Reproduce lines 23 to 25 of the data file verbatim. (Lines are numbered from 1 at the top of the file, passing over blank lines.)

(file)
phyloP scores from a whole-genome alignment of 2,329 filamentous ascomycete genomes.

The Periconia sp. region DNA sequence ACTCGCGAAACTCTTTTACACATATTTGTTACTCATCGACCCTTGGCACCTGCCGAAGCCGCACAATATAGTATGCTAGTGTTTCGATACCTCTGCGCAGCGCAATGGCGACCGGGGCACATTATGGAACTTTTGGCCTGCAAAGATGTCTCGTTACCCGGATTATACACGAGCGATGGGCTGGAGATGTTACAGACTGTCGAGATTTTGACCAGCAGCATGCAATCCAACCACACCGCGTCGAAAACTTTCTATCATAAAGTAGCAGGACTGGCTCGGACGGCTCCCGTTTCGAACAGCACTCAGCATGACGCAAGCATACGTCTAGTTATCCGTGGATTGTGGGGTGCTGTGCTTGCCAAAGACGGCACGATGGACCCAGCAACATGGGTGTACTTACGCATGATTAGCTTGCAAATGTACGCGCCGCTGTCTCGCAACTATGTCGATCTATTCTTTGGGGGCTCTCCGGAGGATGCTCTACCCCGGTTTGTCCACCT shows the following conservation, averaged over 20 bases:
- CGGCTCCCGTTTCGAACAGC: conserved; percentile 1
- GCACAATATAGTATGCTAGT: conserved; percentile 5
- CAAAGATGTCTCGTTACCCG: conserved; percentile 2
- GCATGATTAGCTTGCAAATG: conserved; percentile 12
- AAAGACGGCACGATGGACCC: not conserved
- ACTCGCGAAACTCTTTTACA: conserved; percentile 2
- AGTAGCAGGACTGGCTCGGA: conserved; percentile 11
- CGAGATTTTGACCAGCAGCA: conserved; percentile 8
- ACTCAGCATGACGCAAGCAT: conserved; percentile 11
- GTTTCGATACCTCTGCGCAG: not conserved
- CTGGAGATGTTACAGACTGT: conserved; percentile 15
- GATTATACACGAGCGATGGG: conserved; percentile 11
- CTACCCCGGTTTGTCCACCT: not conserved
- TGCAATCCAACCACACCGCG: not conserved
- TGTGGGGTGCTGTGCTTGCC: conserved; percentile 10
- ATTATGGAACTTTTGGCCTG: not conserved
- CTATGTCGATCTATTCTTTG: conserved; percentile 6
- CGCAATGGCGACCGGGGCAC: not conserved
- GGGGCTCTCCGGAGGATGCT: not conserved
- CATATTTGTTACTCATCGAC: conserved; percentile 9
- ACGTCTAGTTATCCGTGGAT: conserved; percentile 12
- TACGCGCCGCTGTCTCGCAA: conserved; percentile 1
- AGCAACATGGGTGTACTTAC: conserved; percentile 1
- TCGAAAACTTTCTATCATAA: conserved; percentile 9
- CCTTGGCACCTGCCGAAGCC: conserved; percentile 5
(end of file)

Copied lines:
- ACGTCTAGTTATCCGTGGAT: conserved; percentile 12
- TACGCGCCGCTGTCTCGCAA: conserved; percentile 1
- AGCAACATGGGTGTACTTAC: conserved; percentile 1